Comments on: highways and byways. together again. http://abstractcritical.com/note/highways-and-byways-together-again/ Abstract Critical is a not-for profit company aiming to establish a new critical context for all generations of artists involved with ambitious abstract art. Sun, 09 Nov 2014 17:23:33 +0000 hourly 1 http://wordpress.org/?v=3.9.2 By: Alan Gouk http://abstractcritical.com/note/highways-and-byways-together-again/#comment-337708 Mon, 16 Dec 2013 06:57:17 +0000 http://abstractcritical.com/?post_type=note&p=7720#comment-337708 Yes. Reminds me of the big show of British art at the Royal Academy curated by Norman Rosenthal in the early 90′s ? , where Prairie was placed in the centre of the School of London and had to be policed by none other than Rosenthal himself to prevent people bumping into it. What idiocy!.

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By: Sam http://abstractcritical.com/note/highways-and-byways-together-again/#comment-335062 Fri, 13 Dec 2013 19:05:57 +0000 http://abstractcritical.com/?post_type=note&p=7720#comment-335062 Just noticed something similar in Tate B’s new re-hang. I’m sure everyone with any interest in modernist sculpture would have noticed and been annoyed at the way Hockney’s Bigger Splash is positioned so it seems to float above the long horizontal axis of Caro’s Early One Morning – it obviously prevents you seeing EOM properly. Which is quite a problem considering it is one of the few stand-out modernist masterpieces in the Tate’s collection (Matisse the Snail perhaps the only other one).

At first I thought this was just careless or visually illiterate. But today I realised that the swimming board which projects from the bottom edge of the Hockney visually rhymes with the square horizontal plane at the centre of the Caro (from a particular angle they line up so one seems to continue the other) and the splash in the Hockney mirrors the two large prongs in Caro. The visual disruption is certainly intentional and a great sculpture is made into a cheap visual gag, a curatorial in-joke. Is this really good enough? At the least the above exhibition is overt and temporary.

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By: Matt http://abstractcritical.com/note/highways-and-byways-together-again/#comment-333083 Wed, 11 Dec 2013 17:54:18 +0000 http://abstractcritical.com/?post_type=note&p=7720#comment-333083 Looks like more curator nonsense.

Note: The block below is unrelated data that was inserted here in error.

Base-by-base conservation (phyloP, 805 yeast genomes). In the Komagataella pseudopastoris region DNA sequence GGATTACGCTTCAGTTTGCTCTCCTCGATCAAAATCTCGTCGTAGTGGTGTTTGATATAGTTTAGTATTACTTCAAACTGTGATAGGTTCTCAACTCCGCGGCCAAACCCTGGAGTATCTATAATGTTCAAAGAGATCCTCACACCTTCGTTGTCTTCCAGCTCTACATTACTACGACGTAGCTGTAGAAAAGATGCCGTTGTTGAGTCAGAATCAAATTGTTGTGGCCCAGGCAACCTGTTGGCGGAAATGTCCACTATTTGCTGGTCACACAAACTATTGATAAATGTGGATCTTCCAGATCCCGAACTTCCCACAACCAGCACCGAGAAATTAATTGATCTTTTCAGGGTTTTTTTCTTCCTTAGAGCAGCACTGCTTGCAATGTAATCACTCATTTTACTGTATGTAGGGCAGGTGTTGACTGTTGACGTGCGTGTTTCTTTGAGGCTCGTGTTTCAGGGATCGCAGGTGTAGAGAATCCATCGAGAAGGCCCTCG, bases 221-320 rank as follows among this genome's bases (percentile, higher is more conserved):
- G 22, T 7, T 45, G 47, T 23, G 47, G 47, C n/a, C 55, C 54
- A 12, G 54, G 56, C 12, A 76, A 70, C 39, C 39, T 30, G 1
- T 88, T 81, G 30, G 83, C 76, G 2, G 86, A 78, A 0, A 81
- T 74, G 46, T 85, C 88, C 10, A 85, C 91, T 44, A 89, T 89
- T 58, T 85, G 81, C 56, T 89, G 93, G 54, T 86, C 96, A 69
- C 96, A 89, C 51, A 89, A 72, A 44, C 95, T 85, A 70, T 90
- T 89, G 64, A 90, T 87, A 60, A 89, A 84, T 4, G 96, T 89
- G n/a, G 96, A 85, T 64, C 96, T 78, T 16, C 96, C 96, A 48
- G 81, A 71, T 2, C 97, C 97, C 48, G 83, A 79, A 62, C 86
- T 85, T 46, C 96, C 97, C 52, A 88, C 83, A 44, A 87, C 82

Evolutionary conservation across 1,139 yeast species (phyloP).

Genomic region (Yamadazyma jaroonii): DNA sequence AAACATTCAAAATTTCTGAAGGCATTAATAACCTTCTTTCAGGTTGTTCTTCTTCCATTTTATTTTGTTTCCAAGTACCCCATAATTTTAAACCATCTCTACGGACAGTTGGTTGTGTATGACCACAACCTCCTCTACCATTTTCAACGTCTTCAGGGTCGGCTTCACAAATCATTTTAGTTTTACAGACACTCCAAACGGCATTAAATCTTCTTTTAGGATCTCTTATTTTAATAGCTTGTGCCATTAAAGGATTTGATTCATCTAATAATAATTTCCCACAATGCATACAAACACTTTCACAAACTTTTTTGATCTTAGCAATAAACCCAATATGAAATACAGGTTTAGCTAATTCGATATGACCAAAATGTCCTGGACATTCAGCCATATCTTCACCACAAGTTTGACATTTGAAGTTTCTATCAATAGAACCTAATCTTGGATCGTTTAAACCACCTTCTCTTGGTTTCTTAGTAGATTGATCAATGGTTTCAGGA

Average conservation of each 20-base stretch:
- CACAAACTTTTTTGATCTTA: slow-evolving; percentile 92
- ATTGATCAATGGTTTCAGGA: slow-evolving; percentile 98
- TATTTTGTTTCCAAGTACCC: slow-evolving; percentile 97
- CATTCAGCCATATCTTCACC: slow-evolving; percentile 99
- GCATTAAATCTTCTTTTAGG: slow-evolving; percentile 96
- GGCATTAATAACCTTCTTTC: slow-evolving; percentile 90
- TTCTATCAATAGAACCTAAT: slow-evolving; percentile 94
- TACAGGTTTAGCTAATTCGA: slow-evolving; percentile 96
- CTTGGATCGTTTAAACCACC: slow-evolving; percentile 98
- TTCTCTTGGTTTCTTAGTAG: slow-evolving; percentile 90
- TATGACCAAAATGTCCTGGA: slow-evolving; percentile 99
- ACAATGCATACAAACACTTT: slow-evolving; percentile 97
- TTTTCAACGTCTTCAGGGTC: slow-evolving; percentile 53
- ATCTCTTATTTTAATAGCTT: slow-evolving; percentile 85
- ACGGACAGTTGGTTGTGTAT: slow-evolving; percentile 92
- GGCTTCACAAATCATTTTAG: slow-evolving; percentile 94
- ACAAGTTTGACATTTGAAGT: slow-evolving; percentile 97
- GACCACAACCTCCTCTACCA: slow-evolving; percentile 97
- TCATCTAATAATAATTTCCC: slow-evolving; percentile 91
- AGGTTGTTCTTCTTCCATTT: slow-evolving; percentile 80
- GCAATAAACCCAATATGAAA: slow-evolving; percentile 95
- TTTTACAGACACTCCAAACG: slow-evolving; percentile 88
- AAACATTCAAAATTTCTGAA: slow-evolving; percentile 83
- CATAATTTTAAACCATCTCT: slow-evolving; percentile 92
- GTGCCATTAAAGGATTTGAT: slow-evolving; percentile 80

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By: David Evison http://abstractcritical.com/note/highways-and-byways-together-again/#comment-329240 Sun, 08 Dec 2013 12:03:31 +0000 http://abstractcritical.com/?post_type=note&p=7720#comment-329240 I wonder what arguments Kuratorin Renate Wiehager used to persuade the trustees of Daimler Contemporary Berlin to allow a graffiti artist with sweet taste to decorate their gallery, and use some of their collection as props for his limp designs.
The collection of abstract art is second rate, and knowing this, all concerned may have thought that by sexing it up, the show would draw crowds. I was there on a Saturday afternoon and only three other people were present. Seems like it’s a flop.

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By: Geoffrey Pimlott http://abstractcritical.com/note/highways-and-byways-together-again/#comment-325876 Thu, 05 Dec 2013 16:11:03 +0000 http://abstractcritical.com/?post_type=note&p=7720#comment-325876 The pics show a good, meaningful presentation of abstract art. What the hell is there need for a hare’s backside, sticking out of a panel? What is the meaning? I know the mythological, age old, stories of the hare. What has that got to do with these paintings? It suggests the artists have not yet escaped their historical backgrounds, and feel they must still put in a reference. How far do we have to go before non-representational art is exactly non-representational art?

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